Evidence does not support taking vitamin D for Covid-19, say health officials

Support us and go ad-free

There is “no evidence” to support taking vitamin D supplements for prevention or treatment of Covid-19, the disease caused by the new coronavirus, health officials have said.

In response to suggestions that vitamin D could reduce the risk of getting acute respiratory tract infections and Covid-19, health officials launched a rapid review of evidence.

Officials from the National Institute for Health and Care Excellence (Nice) examined five studies on the new coronavirus and vitamin D. They concluded that there’s currently no evidence to support that taking vitamin D supplements will reduce the risk or severity of Covid-19.

Paul Chrisp, director of the Centre for Guidelines at Nice, said:

While there are health benefits associated with vitamin D, our rapid evidence summary did not identify sufficient evidence to support the use of vitamin D supplements for the treatment or prevention of Covid-19.

We know that the research on this subject is ongoing, and Nice is continuing to monitor new published evidence.

Read on...

Support us and go ad-free
Bone and muscle health

And experts from the Scientific Advisory Committee on Nutrition concluded that current evidence doesn’t support vitamin D supplementation to prevent acute respiratory tract infections – or infections of the sinuses, throat, airways or lungs – in the general UK population. But the review stressed the importance of vitamin D for bone and muscle health.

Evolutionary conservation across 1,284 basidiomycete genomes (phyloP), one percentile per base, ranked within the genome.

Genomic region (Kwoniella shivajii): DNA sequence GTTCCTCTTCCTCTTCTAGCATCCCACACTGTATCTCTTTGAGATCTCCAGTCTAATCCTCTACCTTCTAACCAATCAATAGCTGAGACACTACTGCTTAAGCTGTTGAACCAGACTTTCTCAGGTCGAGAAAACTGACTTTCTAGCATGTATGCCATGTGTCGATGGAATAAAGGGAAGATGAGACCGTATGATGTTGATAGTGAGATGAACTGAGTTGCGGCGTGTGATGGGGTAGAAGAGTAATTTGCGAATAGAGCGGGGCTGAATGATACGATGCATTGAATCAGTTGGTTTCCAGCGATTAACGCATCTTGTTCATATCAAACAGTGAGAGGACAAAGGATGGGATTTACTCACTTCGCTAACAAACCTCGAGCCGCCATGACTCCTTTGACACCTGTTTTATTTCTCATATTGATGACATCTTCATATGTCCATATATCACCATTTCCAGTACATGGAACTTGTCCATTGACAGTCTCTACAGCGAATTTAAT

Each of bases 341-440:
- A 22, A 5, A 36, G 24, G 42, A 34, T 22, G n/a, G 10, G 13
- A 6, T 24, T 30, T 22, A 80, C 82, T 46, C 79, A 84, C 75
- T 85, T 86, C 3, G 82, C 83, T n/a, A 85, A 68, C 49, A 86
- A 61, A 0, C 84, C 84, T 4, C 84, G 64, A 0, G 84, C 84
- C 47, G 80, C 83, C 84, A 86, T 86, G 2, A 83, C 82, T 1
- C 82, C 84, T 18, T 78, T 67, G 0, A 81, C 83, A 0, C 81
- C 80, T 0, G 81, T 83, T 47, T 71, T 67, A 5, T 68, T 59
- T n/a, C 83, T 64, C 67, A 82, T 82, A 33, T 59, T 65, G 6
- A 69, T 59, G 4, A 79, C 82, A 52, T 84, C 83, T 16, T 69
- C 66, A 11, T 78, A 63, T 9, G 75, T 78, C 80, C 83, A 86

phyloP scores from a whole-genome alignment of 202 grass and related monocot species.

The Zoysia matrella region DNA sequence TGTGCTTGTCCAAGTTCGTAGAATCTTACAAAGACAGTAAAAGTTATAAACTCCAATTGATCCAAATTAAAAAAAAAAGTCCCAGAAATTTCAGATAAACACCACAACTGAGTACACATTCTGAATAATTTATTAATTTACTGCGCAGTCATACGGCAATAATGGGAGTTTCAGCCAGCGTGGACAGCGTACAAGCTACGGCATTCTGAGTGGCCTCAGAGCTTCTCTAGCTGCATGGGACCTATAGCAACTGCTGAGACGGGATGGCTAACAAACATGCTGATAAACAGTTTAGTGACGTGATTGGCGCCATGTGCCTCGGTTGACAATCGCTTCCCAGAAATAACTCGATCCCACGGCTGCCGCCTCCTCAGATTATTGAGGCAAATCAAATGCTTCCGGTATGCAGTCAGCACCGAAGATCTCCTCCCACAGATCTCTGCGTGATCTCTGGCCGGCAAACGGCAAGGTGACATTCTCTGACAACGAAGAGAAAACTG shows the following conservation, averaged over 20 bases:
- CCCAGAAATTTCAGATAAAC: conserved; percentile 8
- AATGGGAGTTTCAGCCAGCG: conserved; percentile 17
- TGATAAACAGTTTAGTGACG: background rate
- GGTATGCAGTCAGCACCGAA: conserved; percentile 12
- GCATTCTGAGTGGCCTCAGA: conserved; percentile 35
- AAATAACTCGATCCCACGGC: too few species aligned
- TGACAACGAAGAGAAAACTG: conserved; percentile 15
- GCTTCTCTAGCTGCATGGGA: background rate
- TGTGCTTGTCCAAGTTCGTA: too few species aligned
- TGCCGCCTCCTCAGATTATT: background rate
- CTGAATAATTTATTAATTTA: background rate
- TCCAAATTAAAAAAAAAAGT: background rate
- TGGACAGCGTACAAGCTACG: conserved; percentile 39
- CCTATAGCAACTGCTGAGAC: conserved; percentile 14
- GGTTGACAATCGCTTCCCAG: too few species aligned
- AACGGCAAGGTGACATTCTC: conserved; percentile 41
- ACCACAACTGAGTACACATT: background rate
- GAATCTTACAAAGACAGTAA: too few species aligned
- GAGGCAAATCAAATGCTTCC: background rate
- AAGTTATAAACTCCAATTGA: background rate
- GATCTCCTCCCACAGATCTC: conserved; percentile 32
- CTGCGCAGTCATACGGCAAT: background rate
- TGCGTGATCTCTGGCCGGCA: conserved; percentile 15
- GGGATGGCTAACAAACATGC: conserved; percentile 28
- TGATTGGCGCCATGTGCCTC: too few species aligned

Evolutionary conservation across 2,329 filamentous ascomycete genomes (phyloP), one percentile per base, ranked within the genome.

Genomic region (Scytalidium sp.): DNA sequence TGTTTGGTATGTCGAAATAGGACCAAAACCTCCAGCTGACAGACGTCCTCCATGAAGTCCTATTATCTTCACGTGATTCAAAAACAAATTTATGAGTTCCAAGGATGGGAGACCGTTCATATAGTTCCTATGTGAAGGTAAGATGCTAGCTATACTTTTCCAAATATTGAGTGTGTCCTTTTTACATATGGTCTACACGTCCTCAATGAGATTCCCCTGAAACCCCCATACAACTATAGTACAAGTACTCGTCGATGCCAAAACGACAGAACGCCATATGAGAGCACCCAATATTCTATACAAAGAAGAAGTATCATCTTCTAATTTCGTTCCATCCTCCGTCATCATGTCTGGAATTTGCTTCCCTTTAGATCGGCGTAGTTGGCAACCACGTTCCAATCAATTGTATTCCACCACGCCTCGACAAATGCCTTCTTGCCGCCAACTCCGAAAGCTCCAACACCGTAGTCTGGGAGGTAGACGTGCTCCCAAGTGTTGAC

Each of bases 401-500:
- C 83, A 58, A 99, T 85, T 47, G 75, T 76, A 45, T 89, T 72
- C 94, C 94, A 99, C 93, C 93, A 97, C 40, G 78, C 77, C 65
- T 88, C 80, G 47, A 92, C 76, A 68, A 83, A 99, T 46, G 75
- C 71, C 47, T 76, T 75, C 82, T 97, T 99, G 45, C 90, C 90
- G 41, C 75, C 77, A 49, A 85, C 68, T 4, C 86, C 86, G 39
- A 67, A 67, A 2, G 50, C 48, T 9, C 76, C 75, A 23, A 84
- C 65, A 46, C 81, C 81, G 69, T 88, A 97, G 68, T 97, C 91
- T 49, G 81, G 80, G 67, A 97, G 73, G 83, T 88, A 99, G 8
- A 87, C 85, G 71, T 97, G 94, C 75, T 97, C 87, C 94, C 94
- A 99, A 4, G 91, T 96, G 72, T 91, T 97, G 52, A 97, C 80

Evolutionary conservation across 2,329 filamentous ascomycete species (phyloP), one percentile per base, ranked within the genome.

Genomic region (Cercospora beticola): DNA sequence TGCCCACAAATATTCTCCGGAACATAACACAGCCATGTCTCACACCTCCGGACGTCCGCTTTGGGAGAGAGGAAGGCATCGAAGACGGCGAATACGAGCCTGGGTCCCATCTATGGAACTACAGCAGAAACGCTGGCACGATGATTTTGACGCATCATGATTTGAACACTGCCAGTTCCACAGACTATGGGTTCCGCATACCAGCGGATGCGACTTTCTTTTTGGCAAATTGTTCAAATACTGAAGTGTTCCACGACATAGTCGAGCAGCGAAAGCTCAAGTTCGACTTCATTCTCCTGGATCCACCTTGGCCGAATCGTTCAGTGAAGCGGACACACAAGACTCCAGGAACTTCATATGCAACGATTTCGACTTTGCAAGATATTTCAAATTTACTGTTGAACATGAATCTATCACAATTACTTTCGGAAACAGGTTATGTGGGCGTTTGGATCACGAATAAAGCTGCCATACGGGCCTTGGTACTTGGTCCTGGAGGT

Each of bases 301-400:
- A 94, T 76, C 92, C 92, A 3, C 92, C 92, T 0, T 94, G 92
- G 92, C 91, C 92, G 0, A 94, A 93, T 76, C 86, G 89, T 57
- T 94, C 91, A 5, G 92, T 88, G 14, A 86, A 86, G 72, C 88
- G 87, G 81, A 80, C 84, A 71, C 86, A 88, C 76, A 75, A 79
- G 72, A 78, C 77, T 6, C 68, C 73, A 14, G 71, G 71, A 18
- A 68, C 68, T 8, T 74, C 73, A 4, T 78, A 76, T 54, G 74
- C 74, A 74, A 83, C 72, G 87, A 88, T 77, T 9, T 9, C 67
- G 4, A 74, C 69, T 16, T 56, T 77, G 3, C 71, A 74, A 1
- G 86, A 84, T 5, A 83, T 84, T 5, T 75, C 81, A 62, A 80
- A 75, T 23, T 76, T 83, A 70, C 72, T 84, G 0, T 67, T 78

In April 2020, updated guidance on the NHS website urged people to take vitamin D supplements as they spend an increasing amount of time indoors during lockdown. People were urged to consider taking 10 micrograms of vitamin D a day to keep their bones and muscles healthy.

Dr Alison Tedstone, chief nutritionist at Public Health England (PHE), said:

With many people spending more time indoors, particularly the more vulnerable groups and those shielding, there is a risk that some people may not be getting all the vitamin D they need from sunlight.

It’s important they consider taking a daily 10 micrograms vitamin D supplement to help protect bone and muscle health.

Vitamin D helps maintain calcium and phosphate levels in the body, which helps with the health of bones, teeth and muscles.

Support us and go ad-free

Do your bit for independent journalism

Did you know that less than 1.5% of our readers contribute financially to The Canary? Imagine what we could do if just a few more people joined our movement to achieve a shared vision of a free and fair society where we nurture people and planet.

We need you to help out, if you can.

When you give a monthly amount to fund our work, you are supporting truly independent journalism. We hold power to account and have weathered many attempts to shut us down and silence the counterpoint to the mainstream.

You can count on us for rigorous journalism and fearless opposition to an increasingly fascist government and right wing mainstream media.

In return you get:

  • Advert free reading experience
  • Behind the scenes monthly e-newsletter
  • 20% discount from our shop


The Canary Fund us
  • Show Comments
    1. There is however strong evidence that lower than recommended levels of vitamin D are associated with increased chance of mortality having contracted CV19, so yes overdosing on Vit D does not protect from contracting the disease but lower than recommended levels increases the chance of dying of it.

    Leave a Reply

    Join the conversation

    Please read our comment moderation policy here.